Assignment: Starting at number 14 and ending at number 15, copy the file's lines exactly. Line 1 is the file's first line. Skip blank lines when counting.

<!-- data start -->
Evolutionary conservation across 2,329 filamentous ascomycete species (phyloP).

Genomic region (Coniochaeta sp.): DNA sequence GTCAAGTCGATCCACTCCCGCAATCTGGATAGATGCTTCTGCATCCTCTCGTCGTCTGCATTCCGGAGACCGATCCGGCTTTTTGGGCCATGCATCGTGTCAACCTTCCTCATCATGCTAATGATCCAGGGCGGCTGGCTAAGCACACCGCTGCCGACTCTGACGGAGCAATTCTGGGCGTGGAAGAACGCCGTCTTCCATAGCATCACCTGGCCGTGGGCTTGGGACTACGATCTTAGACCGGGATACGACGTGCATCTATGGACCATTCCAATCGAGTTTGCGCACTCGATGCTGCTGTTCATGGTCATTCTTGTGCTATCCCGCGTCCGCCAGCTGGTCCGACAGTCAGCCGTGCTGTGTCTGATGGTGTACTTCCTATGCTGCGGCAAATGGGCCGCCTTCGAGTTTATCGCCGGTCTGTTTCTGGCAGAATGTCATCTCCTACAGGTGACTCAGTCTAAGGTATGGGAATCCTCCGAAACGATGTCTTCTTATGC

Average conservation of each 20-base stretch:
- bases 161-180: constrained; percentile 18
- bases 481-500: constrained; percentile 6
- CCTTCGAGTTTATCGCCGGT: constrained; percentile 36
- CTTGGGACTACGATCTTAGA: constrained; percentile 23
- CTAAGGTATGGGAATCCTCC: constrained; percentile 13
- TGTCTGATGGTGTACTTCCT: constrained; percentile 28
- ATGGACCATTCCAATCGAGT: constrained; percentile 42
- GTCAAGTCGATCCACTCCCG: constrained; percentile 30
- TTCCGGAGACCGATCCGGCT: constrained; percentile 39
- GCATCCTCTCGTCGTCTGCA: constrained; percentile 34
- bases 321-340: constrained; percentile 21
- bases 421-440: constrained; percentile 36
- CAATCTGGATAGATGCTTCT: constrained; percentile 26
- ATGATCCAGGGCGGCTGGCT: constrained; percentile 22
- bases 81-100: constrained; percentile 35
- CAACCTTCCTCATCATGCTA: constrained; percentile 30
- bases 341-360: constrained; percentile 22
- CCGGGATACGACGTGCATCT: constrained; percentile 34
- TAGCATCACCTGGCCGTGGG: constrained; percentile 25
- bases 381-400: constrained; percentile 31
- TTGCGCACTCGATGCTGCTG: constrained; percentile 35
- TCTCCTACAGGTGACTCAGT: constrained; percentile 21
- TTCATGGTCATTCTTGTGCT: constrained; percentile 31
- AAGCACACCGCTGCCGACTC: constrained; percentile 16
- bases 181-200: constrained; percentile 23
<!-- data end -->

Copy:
- bases 321-340: constrained; percentile 21
- bases 421-440: constrained; percentile 36